The world has been abuzz for the past few days with yet another potentially shocking turn of events in 2020, after concerns of World War III with Iran, a global pandemic that still continues to grip the world coming from China, reports now indicate that North Korean leader Kim Jong Un may either be dead or in a severe coma that he will not wake up from. Reports have varied, with several American outlets reporting he is either dead or incapacitated which is backed by outlets in Japan and Hong Kong. South Korea has denied the claims, and no government official from any of these nations has confirmed either way.
While many celebrate the death of the brutal tyrant, who like his family members before him is known for severe oppression and brainwashing of the North Korean people and the brutal murder of anyone who even thinks to oppose them, many are skeptical this is actually cause for celebration. Given the Hermit Kingdom’s nature of secrecy and the sudden potential death of the 36 year old leader, the line of succession is relatively unclear.
When Kim Jong Il died, it was clear his son Kim Jong Un would take over. Il was older and had severe health problems, and had been grooming his young son to step up. Kim Jong Un however has not done anything of the sort. Kim Jong Un’s oldest child is rumored to be around 10, not old enough to rule, and the other male sibling of Un does not live in North Korea and is not interested in leading the nation.
This leaves other possibilities that are not exactly ideal for the international community. The most common speculation currently centers around Kim Jong Un’s sister, Kim Yo Jong. The world may remember Kim Yo Jong from her trip to the Winter Olympics where she grabbed the attention of the international news media. But rumors from North Korea indicate that Kim Yo Jong could actually be even more brutal than her brother, father and grandfather. And while she remains the most likely to continue to dynasty, it is important to remember that North Korea is a patriarchal society, and may not accept a woman in power.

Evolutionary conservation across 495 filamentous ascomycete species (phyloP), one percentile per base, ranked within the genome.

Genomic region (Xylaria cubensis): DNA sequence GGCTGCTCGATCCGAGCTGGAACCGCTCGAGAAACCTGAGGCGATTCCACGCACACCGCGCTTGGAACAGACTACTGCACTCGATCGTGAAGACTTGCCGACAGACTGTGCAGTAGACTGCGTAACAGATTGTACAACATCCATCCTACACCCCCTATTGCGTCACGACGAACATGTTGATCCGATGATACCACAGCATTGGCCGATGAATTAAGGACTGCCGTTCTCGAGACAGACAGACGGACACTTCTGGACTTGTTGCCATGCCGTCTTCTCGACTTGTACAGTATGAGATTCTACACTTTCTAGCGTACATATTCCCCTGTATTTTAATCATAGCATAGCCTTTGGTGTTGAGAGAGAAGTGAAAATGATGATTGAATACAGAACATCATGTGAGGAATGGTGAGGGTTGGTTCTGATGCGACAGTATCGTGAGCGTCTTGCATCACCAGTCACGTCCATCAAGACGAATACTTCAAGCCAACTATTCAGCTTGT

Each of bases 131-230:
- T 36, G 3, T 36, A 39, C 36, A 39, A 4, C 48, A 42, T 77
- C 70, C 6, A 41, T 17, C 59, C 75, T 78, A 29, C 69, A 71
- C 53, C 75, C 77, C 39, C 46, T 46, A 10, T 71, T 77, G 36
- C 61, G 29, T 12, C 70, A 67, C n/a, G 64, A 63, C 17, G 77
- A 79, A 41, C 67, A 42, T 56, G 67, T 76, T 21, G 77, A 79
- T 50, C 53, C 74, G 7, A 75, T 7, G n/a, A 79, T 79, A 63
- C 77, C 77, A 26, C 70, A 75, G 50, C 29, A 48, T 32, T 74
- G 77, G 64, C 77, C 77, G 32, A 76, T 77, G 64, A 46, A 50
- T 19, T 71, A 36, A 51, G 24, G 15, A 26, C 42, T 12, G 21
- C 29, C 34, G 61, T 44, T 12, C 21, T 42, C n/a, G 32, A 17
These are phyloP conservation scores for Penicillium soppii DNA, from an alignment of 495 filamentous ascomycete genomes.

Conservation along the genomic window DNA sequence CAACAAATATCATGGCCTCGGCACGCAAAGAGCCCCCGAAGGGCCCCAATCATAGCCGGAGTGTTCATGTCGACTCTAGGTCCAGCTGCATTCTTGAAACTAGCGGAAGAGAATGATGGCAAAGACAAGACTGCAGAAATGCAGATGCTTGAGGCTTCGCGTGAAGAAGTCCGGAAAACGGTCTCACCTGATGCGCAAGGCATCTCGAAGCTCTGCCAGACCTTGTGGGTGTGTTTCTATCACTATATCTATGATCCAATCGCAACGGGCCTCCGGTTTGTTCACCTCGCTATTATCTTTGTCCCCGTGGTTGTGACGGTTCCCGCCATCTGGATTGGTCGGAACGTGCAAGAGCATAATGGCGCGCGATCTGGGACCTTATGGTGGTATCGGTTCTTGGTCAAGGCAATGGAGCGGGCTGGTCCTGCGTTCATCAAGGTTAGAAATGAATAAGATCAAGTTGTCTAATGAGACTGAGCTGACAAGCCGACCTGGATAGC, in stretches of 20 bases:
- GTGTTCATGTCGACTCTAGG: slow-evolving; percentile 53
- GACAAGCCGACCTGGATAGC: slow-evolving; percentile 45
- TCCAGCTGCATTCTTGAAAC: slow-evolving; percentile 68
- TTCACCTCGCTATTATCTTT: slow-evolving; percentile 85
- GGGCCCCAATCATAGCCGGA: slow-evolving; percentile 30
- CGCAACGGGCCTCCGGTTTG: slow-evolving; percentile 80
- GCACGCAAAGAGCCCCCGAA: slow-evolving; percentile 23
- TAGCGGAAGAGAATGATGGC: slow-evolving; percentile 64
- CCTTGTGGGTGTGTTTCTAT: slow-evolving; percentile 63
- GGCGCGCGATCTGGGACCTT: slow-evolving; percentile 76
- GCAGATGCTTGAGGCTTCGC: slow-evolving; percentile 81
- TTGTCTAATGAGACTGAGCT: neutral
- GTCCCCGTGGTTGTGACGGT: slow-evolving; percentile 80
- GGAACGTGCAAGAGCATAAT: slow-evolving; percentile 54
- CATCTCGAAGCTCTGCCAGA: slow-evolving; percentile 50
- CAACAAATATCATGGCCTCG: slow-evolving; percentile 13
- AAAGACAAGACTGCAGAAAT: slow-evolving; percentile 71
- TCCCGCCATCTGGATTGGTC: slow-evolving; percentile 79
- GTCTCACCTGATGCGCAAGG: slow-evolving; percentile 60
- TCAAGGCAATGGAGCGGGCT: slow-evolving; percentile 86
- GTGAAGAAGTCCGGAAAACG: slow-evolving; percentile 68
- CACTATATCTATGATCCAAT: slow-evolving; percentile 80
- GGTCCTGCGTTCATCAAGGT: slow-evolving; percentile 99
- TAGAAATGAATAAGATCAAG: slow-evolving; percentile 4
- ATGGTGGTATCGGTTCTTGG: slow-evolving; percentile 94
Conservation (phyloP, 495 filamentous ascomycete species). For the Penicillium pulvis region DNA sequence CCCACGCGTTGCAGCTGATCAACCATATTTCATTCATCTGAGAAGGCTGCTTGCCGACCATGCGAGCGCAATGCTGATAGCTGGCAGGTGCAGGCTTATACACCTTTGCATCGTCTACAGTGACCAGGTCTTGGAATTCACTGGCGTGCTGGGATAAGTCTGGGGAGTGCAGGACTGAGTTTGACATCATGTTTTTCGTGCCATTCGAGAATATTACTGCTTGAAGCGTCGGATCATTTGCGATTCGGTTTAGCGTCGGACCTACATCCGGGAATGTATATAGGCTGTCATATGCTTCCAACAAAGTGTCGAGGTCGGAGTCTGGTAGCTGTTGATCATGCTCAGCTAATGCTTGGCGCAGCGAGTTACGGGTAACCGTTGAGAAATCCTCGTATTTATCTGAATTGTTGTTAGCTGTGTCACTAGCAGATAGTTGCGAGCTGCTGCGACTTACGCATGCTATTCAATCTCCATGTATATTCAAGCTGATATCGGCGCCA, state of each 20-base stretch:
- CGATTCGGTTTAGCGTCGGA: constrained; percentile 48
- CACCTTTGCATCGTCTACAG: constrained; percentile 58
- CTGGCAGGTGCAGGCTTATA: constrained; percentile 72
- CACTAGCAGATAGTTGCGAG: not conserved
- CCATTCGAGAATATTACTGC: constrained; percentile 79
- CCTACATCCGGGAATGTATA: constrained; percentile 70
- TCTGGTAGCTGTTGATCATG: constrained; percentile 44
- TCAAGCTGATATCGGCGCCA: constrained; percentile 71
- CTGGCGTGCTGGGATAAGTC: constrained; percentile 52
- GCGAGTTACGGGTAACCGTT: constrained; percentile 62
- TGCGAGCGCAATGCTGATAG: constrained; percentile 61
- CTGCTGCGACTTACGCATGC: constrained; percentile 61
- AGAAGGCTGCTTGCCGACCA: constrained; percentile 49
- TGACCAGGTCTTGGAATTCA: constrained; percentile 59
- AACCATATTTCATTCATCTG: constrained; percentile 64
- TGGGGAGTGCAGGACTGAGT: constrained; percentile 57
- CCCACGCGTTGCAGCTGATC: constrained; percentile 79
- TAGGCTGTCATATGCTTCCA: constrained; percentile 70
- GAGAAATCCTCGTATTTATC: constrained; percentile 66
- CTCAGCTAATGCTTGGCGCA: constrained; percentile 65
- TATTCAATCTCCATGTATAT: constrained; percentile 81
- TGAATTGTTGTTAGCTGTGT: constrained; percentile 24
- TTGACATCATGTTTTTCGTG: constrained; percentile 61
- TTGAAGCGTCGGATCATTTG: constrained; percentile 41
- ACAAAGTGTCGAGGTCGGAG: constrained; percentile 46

Other possibilities lie in Kim Jong Un’s inner circle, many of whom are hardliners or military officials. Since they are not from the ruling family, it would be difficult to see any of them easing tensions within the nation or in the international community out of fear for losing their new found power.
Another possibility, though more far reaching, is that China could have an impact in the leadership shuffle, either by propping up their own favorite or attempting to pull North Korea in altogether.
Either way, as strange as it sounds, the death of Kim Jong Un wouldn’t exactly be something for the United States, the UK, Germany, France, Russia, Japan and South Korea to celebrate. It is unlikely a successor would continue nuclear talks like Kim Jong Un has with President Trump, meaning a new leader could set Korean relations back at least nearly a decade. But with mixed signals coming from North Korea, it appears either the Hermit Kingdom’s head isn’t actually dead, or the high command are trying their best to unify for their next leader and prevent any sign of weakness from being shown to the world. But if it was the latter, I would expect more visible movement from North Korea’s military.
As with the death of any tyrant, a potential death of Kim Jong Un puts the world in a very strange position. What happens with the nuclear talks? With the North’s relationships with the South and China? If Kim Jong Un were older, there would likely be a clearer contingency plan in place, but for now we will have to wait for any trickle of information to come from the most secretive nation on Earth.
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